7) Don’t complain to the seller about their prices. We all have different goals when selling. Some people want to recoup what they paid. It also may be higher than the final sale price on the J Crew website. Someone else may sell the same thing for less. If you don’t think the pricing is fair — if it’s not a match, then keep moving past the ad. See Tip #1.
8) If you contact the seller to see if she will take a lower price, don’t tell the seller if/why you think her price is too high. Just ask if she will accept a lower price. If there isn’t an agreement between you two on price, politely decline and move on. Be sure to respond and not leave her hanging. I much prefer to receive a, “Thanks, I’ll pass.” — than to have people vanish into thin air, esp if multiple emails have been exchanged. Remember to communicate.
I have had people express interest, disappear and then reappear a week later asking about the item again. My favorite is the chick who emailed me multiple times telling me she needed to open a Paypal account. I said fine, I’d wait. I never ever heard from her again, even after emailing her. I realize we have lives, emergencies happen, we don’t get back to our computers, etc… But, I finally decided that if I’m selling something and don’t hear from people within 24 hours, I move onto the next person who is interested. We’re all different and I imagine some don’t want to hurt the feelings of others by backing out of a deal. However, it’s more respectful, to let the seller know you’re no longer interested than to just disappear. A simple “pass,” or “no thanks,” should suffice.
9) A seller may be open to a partial trade. Monica & I agreed to a swap where one of us owed the other a couple extra bucks. She send me a luscious pair of Juliets. I sent her a beautiful sweater and the difference was paid via Paypal. I think I initially approached her about purchasing and she returned with a proposal to swap. Or maybe vice versa. Point is, sellers & buyers may be more open than the ad states. If not, don’t be offended.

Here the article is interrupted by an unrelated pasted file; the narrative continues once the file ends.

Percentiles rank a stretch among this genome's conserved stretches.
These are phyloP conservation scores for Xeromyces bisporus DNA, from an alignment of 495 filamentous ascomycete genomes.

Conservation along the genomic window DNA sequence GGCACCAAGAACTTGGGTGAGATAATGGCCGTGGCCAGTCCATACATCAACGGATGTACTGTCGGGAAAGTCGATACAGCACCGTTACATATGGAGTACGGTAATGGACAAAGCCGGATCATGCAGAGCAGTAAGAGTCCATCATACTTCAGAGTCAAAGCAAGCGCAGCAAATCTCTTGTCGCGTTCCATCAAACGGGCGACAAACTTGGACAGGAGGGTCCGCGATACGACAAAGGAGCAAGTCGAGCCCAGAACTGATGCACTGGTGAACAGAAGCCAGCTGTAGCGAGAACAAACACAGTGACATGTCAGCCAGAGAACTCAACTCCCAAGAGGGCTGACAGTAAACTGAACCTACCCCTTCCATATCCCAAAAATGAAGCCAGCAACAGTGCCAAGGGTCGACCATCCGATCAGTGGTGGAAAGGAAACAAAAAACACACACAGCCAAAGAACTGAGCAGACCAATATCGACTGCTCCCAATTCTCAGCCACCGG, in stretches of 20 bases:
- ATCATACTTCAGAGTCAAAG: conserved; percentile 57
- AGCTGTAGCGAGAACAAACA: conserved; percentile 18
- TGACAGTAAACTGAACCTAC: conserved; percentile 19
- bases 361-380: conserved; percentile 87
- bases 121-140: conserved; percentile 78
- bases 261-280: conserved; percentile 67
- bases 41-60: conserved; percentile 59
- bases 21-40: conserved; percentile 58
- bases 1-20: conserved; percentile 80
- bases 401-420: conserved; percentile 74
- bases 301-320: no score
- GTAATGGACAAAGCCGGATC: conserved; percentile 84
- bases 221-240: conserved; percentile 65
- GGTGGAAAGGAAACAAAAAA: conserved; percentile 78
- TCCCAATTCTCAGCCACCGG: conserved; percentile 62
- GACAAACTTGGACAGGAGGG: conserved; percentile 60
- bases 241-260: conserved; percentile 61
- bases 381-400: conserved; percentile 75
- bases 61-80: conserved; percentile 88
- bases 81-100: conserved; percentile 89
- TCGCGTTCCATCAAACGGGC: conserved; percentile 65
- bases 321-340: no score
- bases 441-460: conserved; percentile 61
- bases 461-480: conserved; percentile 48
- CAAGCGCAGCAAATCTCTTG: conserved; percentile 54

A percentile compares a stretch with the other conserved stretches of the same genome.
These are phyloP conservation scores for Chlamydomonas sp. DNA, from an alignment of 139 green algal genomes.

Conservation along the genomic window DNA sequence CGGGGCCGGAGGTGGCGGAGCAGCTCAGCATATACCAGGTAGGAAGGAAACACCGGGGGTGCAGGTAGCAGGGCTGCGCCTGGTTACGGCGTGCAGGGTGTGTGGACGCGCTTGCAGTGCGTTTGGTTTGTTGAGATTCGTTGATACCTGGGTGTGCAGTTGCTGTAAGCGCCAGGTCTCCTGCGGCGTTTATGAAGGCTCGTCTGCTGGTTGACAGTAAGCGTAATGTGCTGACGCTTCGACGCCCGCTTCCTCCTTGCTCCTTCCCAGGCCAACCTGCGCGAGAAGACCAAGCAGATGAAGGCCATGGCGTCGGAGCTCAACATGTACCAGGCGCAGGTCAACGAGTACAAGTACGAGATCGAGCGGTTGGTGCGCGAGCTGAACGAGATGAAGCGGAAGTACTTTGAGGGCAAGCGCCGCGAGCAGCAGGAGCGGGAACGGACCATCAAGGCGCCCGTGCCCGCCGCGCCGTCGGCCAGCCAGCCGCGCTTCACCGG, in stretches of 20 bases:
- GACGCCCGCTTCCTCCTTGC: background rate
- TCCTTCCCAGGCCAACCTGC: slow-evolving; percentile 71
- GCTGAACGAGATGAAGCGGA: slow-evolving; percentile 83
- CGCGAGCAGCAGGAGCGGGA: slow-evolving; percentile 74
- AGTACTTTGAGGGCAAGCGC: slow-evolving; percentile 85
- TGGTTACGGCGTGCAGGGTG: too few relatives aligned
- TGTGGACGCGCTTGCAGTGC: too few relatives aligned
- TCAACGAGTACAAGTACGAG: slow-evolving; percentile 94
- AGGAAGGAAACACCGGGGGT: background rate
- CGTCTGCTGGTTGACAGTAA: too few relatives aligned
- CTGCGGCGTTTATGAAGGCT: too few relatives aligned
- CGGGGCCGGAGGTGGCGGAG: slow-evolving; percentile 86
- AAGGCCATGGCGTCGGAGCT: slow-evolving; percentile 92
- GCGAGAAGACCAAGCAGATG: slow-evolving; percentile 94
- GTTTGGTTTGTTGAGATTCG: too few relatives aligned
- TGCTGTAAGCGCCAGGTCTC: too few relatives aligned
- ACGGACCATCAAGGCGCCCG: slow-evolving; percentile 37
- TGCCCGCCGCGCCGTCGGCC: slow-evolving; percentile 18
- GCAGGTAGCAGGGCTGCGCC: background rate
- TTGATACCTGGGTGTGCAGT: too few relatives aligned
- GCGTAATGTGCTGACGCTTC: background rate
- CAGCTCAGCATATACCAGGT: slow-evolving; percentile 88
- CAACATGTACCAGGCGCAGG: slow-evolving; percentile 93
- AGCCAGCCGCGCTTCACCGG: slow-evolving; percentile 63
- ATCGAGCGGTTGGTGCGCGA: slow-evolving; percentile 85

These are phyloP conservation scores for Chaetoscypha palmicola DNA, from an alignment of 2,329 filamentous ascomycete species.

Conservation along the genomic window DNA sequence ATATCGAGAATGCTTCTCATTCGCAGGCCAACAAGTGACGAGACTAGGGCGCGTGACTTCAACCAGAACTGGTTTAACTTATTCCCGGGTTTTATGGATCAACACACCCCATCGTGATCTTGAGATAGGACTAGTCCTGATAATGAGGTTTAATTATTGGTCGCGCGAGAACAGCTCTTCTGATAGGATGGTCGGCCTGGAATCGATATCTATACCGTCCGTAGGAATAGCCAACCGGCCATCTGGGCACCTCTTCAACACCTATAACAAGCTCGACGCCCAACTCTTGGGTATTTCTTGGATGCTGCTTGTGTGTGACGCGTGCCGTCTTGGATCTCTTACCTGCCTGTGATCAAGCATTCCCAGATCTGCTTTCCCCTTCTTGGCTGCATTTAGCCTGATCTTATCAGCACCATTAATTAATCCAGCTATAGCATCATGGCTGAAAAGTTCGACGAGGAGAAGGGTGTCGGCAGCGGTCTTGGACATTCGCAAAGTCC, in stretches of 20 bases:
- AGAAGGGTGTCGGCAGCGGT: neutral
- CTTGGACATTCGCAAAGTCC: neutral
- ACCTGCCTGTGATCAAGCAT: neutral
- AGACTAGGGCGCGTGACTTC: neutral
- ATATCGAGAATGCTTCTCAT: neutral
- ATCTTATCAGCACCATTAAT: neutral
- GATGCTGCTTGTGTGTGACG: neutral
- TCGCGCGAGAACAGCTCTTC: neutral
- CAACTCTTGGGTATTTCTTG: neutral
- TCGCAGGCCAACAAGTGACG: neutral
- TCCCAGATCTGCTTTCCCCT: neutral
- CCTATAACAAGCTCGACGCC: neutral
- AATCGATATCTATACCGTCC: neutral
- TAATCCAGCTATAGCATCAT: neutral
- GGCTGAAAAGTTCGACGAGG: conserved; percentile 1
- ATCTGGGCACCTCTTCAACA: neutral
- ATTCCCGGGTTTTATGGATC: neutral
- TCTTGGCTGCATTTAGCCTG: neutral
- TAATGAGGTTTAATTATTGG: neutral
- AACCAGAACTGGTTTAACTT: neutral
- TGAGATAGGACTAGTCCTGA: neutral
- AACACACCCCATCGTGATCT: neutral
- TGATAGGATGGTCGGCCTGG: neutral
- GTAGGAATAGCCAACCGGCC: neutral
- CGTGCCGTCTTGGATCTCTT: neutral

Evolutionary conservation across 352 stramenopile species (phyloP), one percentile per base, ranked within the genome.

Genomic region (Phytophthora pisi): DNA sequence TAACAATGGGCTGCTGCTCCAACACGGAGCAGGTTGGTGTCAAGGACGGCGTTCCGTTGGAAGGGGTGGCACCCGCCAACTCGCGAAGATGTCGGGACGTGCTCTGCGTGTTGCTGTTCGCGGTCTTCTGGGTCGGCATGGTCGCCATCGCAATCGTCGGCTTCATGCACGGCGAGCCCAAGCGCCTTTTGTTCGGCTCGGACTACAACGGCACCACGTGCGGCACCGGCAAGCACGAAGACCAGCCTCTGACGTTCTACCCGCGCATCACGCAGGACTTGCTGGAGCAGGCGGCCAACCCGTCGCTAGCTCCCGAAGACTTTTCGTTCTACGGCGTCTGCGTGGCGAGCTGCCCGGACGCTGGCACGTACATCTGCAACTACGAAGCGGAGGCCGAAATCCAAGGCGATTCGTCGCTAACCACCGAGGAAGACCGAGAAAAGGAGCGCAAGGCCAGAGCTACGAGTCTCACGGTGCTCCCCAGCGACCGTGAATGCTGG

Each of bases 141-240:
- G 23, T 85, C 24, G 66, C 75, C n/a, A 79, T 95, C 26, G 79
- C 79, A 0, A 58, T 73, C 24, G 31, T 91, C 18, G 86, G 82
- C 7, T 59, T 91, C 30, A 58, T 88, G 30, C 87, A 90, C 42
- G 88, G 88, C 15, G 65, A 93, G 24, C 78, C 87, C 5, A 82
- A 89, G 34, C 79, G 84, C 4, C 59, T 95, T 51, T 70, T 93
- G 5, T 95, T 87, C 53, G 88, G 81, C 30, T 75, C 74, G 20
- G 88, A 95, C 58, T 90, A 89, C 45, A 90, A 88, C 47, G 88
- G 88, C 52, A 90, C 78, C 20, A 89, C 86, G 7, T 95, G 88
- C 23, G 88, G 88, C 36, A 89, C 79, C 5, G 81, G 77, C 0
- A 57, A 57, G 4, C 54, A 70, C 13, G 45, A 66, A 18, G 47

10) Paypal is the best method to use, imo. Of course you are free to work with money orders (m.o.) or checks, but I have never done so. Many of us read about the funky issue someone posted on JCA about not receiving an item paid for by m.o. Let that be a lesson for all.
11) If an agreement has been made for an item, the seller can choose to send an invoice through Paypal. In the past I have simply sent and accepted money. A seller recently asked me to wait for an invoice from her and I loved the idea. Before sending the invoice, it’s good to ask the buyer what her Paypal email is, in case it differs. Not everyone is going to want to take the time to email an invoice, but it’s esp nice if there are multiple items in 1 transaction.
To send the invoice:
Log into Paypal
Click Request Money (3rd tab)
Look to the right-hand side of the screen
Click Send an Invoice
Click Select Template – I haven’t saved a standard template, so I…
The rest should be self-explanatory. Under Item ID I choose to fill in the manufacturer (I.e. J Crew). In the Description field I briefly describe the item. I price my items to include shipping and don’t enter an amount in the Shipping field.
There are other ways to send money, but I only have experience with Paypal. I don’t even have any other suggestions for you.
12) Consider sales to be final, unless you work out something with your buyer/seller prior to completing the transaction. This is a business transaction, but it’s still a swap/exchange; you are not interacting with a retail store.
13) – Check out a few comments about swapping in this thread. Search username “Corry.” Basically, don’t fib. Girl, if the item is not NWOT, it is not NWOT. Be honest and say it’s EUC. Would you want someone to lie to you?
Good luck w/your sales & exchanges!
If you have tips to positively add to the conversation…chime in…
ETA: Ashley brings up a good question…
“…when trading/swapping does the buyer send their trade first? just as they would pay for the item and then you mail it out… i guess what im asking is what is a good way to trade and to be sure that you both receive the item? does one put a deposit?…”
I haven’t done a straight trade so if anyone wants to chime in specifically on this, we’ll appreciate it.